MICHEL MARTIN, HOST:
And now, sadly, it's time for our final National Poetry Month conversation - for this year, anyway. All this month, we've been asking listeners to tweet us their poems. And each week, we've read through some of the submissions with a celebrated poet. To help us wrap up the month, we are joined now by Jane Hirshfield. She's written numerous collections of poetry. Her latest, "Ledger," was published just last month. And she's with us now from Mill Valley, Calif., a safe distance away, sadly. Jane, thanks so much for joining us.
JANE HIRSHFIELD: It's lovely to be here. Thank you.
MARTIN: Before we jump into the poems, these are challenging times. And you were actually asked to write a poem for the San Francisco Chronicle as the first shelter-in-place orders were being put into place. The poem is called "Today, When I Could Do Nothing." I was wondering if the pandemic has changed the way you write, has changed anything about the way you think about poetry or how you do it.
HIRSHFIELD: For me, poems are always a way to respond to some challenge, some question. And so in a way, a poet is quite prepared for a pandemic because we're always trying to look into the most difficult things and find a way to navigate to a deeper relationship to those events.
MARTIN: Oh, good thought then. OK. Well, let's jump right in then. What's the first poem that caught your attention?
HIRSHFIELD: I'm going to talk about two together first because they have a similar image and theme and way of speaking into this time of pandemic pause. The first is by Sari Grunstuff (ph). And it goes - (reading) springtime pandemic, though everything is closed down, daffodils open.
And the second, by Barry Goodman (ph) - (reading) even when there is no one around to see them, the flowers still bloom with all their might. Oh.
MARTIN: Oh, thank you. What caught your attention? What caught your ear here?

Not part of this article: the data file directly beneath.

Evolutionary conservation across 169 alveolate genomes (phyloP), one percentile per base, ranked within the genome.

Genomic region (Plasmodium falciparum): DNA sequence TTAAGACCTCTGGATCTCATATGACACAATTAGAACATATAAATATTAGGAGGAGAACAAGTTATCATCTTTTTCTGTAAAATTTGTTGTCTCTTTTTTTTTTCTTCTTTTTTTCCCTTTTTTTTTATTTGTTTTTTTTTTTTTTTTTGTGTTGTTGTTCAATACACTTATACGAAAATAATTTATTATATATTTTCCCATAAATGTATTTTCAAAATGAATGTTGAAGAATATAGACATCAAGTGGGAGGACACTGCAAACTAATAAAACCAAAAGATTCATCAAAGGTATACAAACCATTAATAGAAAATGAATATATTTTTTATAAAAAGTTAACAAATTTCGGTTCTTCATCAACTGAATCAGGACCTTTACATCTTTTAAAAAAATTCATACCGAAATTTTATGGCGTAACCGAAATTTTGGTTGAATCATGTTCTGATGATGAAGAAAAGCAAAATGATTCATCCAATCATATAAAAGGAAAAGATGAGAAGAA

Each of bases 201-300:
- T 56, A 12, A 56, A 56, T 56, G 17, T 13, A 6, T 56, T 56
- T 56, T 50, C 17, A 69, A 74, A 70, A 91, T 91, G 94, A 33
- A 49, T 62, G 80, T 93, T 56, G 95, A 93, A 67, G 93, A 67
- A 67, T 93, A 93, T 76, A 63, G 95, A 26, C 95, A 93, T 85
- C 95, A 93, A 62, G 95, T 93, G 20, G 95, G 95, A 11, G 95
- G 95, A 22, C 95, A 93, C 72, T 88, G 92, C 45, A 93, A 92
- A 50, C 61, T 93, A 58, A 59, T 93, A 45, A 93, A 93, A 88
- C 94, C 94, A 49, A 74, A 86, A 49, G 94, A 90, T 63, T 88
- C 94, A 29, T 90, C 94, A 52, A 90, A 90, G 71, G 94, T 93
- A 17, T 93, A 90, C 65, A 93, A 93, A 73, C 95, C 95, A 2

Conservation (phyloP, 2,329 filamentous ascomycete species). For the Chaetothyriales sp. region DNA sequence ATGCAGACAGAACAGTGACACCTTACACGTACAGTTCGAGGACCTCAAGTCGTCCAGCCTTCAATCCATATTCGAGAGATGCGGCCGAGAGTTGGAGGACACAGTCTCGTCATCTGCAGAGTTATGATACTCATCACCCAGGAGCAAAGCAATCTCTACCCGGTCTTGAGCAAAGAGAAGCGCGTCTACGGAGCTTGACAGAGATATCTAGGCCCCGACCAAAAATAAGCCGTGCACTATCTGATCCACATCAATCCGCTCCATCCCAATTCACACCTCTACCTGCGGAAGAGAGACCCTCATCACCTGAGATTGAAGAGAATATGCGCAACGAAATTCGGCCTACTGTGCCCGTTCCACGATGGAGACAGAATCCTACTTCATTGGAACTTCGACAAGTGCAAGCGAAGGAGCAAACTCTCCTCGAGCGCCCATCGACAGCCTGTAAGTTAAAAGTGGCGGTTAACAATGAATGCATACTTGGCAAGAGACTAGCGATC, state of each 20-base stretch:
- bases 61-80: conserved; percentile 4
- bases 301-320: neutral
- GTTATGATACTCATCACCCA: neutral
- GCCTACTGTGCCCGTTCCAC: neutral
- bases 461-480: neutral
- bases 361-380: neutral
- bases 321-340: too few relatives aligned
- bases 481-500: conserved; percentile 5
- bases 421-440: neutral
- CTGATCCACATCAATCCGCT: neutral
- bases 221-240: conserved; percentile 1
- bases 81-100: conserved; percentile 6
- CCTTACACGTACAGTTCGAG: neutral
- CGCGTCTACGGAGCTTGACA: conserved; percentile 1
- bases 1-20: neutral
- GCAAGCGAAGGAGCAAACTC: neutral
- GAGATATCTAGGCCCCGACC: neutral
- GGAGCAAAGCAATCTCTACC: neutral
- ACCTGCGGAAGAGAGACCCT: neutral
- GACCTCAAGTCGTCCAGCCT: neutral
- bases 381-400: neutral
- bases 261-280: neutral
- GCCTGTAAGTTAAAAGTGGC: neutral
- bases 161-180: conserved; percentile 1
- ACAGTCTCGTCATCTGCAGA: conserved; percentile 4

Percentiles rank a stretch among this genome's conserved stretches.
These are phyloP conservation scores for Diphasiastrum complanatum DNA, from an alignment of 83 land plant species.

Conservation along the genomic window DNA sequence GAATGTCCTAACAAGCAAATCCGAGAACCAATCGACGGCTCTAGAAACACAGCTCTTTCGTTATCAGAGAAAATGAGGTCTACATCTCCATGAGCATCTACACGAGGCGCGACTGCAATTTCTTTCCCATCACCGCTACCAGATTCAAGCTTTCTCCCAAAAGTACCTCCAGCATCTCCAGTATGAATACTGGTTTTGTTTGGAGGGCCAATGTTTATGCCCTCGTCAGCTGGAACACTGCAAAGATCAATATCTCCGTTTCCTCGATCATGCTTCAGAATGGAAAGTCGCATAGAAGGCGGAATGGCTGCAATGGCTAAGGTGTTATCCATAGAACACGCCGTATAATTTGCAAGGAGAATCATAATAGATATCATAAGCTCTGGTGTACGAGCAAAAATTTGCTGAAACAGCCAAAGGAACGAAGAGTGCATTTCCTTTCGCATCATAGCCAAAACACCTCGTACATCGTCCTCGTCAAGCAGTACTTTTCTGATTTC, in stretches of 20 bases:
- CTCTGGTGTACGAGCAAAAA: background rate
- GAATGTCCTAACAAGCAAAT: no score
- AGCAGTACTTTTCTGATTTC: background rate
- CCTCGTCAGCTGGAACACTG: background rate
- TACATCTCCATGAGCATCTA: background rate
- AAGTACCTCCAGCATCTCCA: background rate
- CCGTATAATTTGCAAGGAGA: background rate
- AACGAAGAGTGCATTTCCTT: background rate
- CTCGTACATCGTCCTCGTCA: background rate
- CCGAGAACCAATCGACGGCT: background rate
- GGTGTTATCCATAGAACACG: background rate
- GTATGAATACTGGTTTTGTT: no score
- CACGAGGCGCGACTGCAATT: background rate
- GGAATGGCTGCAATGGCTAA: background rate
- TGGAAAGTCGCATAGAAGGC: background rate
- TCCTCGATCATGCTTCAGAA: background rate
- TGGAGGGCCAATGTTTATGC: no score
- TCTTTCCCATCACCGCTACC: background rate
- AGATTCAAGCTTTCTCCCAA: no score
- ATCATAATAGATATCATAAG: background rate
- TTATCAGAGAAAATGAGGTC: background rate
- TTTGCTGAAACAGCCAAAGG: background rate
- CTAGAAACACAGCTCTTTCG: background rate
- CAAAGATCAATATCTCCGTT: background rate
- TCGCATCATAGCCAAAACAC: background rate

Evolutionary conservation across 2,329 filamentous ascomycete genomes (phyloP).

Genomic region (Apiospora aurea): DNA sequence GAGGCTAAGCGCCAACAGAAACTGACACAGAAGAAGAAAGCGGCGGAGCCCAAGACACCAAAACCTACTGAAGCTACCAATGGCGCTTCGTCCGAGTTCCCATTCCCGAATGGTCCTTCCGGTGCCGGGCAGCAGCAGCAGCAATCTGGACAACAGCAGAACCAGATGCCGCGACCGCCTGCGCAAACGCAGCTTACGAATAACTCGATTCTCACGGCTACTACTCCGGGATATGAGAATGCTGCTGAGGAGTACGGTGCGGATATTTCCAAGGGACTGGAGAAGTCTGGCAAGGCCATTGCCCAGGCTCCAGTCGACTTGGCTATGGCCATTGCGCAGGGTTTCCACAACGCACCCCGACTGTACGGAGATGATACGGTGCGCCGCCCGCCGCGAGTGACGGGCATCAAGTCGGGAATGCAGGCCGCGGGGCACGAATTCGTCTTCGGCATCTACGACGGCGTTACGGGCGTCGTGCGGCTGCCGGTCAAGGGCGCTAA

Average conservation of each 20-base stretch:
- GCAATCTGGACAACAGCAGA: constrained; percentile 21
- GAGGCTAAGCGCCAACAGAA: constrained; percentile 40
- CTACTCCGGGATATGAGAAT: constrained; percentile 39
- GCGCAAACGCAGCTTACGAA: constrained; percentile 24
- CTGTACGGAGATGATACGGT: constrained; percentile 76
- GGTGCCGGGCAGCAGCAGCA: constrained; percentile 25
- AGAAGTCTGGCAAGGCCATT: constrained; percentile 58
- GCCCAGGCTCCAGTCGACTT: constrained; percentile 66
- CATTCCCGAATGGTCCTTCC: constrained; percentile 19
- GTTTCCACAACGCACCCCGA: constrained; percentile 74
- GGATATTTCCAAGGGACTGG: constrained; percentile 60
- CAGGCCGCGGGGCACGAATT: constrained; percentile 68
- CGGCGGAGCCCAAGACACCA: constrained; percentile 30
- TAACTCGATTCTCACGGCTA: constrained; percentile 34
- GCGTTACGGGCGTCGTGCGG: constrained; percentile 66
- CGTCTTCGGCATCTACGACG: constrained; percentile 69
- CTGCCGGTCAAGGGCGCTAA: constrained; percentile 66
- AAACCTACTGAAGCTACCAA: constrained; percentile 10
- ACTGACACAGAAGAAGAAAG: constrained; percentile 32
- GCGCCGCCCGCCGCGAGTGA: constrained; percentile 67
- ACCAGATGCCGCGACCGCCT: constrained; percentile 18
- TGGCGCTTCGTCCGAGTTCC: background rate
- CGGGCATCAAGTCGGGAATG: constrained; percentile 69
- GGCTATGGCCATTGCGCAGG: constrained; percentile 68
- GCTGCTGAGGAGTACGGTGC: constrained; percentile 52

HIRSHFIELD: Two things. One is I love the way that both poems are describing the same thing completely differently. The springtime pandemic one is a classic haiku. And in the way of haiku, it gives you the facts and then lets the reader feel for themselves the deeper meaning. The other poem has a little more human presence and a little more opinion in it. And I found those flowers blooming with all their might incredibly dear. It's as if nature itself were working hard to reassure us that resilience and beauty are still right here all around us, supporting us in this difficult time in ways without limit.
MARTIN: Well, thank you for that. All right. How about one more?
HIRSHFIELD: This is a poem by Daniel Druttin (ph). (Reading) She drizzles honey over cheese, says bees fly 55,000 miles to make a pound. Our river coils to another that spills into the ocean I've never seen.
What I love about this poem is this poem takes place completely inside the human world. There's a kitchen. People are eating. And these are both foods that are made by the transformation of something simple - pollen and grass - into something complex and amazing - honey and cheese. And they're brought together in the mouth exactly the way the images of a poem are brought together to make something also complex and amazing and sustaining. And, again, like the other two poems, I love its reminder that the whole world is working at every moment to keep existence going.
MARTIN: Before we let you go, this is, sadly, our last weekend where we're celebrating Poetry Month for this year. Usually, we ask poets to share tips on writing, but I'd like to ask you as we conclude for this year why you think poetry matters at a time like this.
HIRSHFIELD: I think poetry matters because it offers a changed relationship to any moment that we find ourselves in. The fabric of a good poem is always going to look at things from more than one direction and more than one side. And I think that multiplicity brings to our spirits and hearts and minds and even bodies a greater sense of freedom. Poems are vessels of shift, and they hold the reminder that there's always more possibility than we can imagine. Every image, every thing, every person described reminds us that our fates go forward together. This is an invaluable reassurance and an invaluable enlargening (ph) of the spirit.
MARTIN: Well, that is a lovely way to send us off for the year. That was poet and author Jane Hirshfield. Her latest book of poetry, "Ledger," is out now. Thank you so much for joining us today.
HIRSHFIELD: It's been a great honor. Thank you.
MARTIN: And we'd like to give a special thank you to all of the listeners who submitted poems this month. We appreciate you. We hope you'll keep writing and keep sharing. And we hope to hear from you next year.
NPR transcripts are created on a rush deadline by Verb8tm, Inc., an NPR contractor, and produced using a proprietary transcription process developed with NPR. This text may not be in its final form and may be updated or revised in the future. Accuracy and availability may vary. The authoritative record of NPR’s programming is the audio record.